Lowry’s writing is spare and clean and she has mastered implied information; she doesn’t tell you more than you need to know.  There are beautiful sentences throughout like this one, after Rhonda and her friends sneak out to buy coffee and pan dulce: “Surely the men would be able to see coffee and sugar racing through their veins.”

In dreamy prose, The Earthquake Machine takes us on Rhonda’s adventure from innocence to maturity and back again. Lowry has a knack for storytelling, which is evident by how lost in the story I found myself. Rhonda’s journey is an unusual one, but her emotions represent those of every adolescent girl.  I was entranced from beginning to end, and I hope The Earthquake Machine reaches a wide audience. If Lowry doesn’t have an agent for her next book, I’m guessing she soon will.

Many thanks to the author for providing a review copy.

You can purchase The Earthquake Machine from Amazon or Barnes & Noble, and you can visit the author’s website here.

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Tammy’s Top Ten Books on My Spring Reading List

Wow, it’s Tuesday again?? Time is flying by, and my reading list is getting longer and longer…Here is my Top Ten for this Tuesday, presented by The Broke and the Bookish:

1. Bitterblue by Kristin Cashore. Release date: May 1, 2012. The final book in Cashore’s Seven Kingdoms Trilogy. Graceling and Fire are two of my all-time favorite YA books.  They are so original and I love the characters so much, that I can’t wait to read Bitterblue.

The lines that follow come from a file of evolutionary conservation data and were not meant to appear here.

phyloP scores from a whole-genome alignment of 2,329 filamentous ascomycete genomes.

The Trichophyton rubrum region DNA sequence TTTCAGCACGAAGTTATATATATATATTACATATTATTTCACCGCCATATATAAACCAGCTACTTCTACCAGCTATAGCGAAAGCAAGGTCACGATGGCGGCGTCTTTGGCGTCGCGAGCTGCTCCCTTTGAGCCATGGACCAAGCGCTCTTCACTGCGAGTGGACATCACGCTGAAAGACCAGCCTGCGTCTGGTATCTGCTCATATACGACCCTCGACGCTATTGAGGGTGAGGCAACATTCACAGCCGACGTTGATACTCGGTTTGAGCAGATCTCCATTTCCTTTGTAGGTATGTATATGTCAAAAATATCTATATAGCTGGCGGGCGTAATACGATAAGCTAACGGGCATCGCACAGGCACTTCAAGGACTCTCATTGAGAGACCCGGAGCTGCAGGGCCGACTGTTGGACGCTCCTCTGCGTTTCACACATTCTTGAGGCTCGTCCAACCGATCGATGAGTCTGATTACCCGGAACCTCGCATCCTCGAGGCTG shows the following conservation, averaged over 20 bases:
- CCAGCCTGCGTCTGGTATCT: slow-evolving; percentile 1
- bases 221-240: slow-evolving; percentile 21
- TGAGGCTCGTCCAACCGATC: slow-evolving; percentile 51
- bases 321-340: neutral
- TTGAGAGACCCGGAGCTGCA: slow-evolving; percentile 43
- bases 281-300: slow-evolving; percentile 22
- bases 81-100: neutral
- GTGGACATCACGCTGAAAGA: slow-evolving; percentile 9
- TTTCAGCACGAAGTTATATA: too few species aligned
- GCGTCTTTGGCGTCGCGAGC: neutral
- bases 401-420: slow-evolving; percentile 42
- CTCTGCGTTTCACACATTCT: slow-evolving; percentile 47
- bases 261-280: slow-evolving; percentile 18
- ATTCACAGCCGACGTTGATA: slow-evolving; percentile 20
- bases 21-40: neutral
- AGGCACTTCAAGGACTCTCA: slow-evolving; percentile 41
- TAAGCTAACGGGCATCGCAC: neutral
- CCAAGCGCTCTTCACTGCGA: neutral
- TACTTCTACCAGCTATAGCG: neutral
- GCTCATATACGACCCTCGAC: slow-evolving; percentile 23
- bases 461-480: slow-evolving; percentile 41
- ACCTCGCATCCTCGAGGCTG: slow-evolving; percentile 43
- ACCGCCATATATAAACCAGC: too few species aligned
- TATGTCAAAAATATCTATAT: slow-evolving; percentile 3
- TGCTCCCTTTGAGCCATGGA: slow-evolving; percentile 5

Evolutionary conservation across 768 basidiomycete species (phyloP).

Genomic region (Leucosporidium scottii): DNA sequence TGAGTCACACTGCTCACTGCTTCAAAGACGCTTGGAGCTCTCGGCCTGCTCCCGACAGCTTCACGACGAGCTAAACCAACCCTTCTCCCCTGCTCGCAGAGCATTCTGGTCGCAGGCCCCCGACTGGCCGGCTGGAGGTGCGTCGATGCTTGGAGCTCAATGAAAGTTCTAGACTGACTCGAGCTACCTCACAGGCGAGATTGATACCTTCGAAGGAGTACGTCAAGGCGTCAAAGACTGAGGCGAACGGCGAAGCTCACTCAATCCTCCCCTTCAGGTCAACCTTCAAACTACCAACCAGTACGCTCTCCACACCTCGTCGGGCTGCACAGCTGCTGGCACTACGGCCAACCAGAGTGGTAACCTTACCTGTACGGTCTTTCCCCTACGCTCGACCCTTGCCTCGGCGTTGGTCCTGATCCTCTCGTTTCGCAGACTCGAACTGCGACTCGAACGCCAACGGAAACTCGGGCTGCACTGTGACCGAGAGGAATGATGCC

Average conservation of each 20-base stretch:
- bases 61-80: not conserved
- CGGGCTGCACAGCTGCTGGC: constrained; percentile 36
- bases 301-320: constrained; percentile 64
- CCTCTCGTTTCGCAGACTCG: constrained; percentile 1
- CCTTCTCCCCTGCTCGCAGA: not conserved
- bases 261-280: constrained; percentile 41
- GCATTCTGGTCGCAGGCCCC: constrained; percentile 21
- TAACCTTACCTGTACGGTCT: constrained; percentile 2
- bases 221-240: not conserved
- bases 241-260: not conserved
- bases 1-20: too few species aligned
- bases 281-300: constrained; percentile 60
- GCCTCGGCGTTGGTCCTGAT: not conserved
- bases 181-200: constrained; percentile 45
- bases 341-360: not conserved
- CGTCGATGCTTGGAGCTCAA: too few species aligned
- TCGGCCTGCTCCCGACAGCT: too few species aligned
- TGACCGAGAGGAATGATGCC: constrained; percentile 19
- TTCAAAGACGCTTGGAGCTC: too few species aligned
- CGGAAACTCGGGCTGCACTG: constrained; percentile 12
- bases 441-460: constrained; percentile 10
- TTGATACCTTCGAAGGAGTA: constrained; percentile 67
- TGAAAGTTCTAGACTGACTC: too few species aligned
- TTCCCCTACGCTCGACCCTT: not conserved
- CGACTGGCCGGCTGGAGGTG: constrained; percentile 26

2. Sacre Bleu by Christopher Moore.  Release date: April 3, 2012.  The cover has changed, but I’m still very excited to read Moore’s latest. In fact, I like this cover even better than the first one.  Looking for some comedy with your horror? Moore’s the guy for you.

3. Starters by Lissa Price. Now available.  I keep hearing amazing things about this book, but it’s going to have to wait until I catch up with some of my review books. Oh, the anticipation…

4. Railsea by China Miéville. Release date: May 15, 2012.  This YA book from Miéville looks fantastic. Although I have to admit I haven’t enjoyed everything I’ve read by him, a couple of his adult books are all-time favorites of mine.

5. The Wind Through the Keyhole by Stephen King. Release date: April 24, 2012. Yes, yes I know. Another Stephen King book. Yes, I love The Dark Tower, and I can’t wait to read this installment.

6. The Earthquake Machine by Mary Pauline Lowry. Now available.  Mary asked me to review her book, and I am so looking forward to it! She recently had the cover redesigned, and it’s really beautiful. Can’t wait!

7. The Destroyed by Brett Battles. Release date: March?  Hmmm, not sure about the release date, but my buddy Brett will soon release the next chapter in his Quinn series. Isn’t the cover eye-catching? If you haven’t read this series yet, where have you been??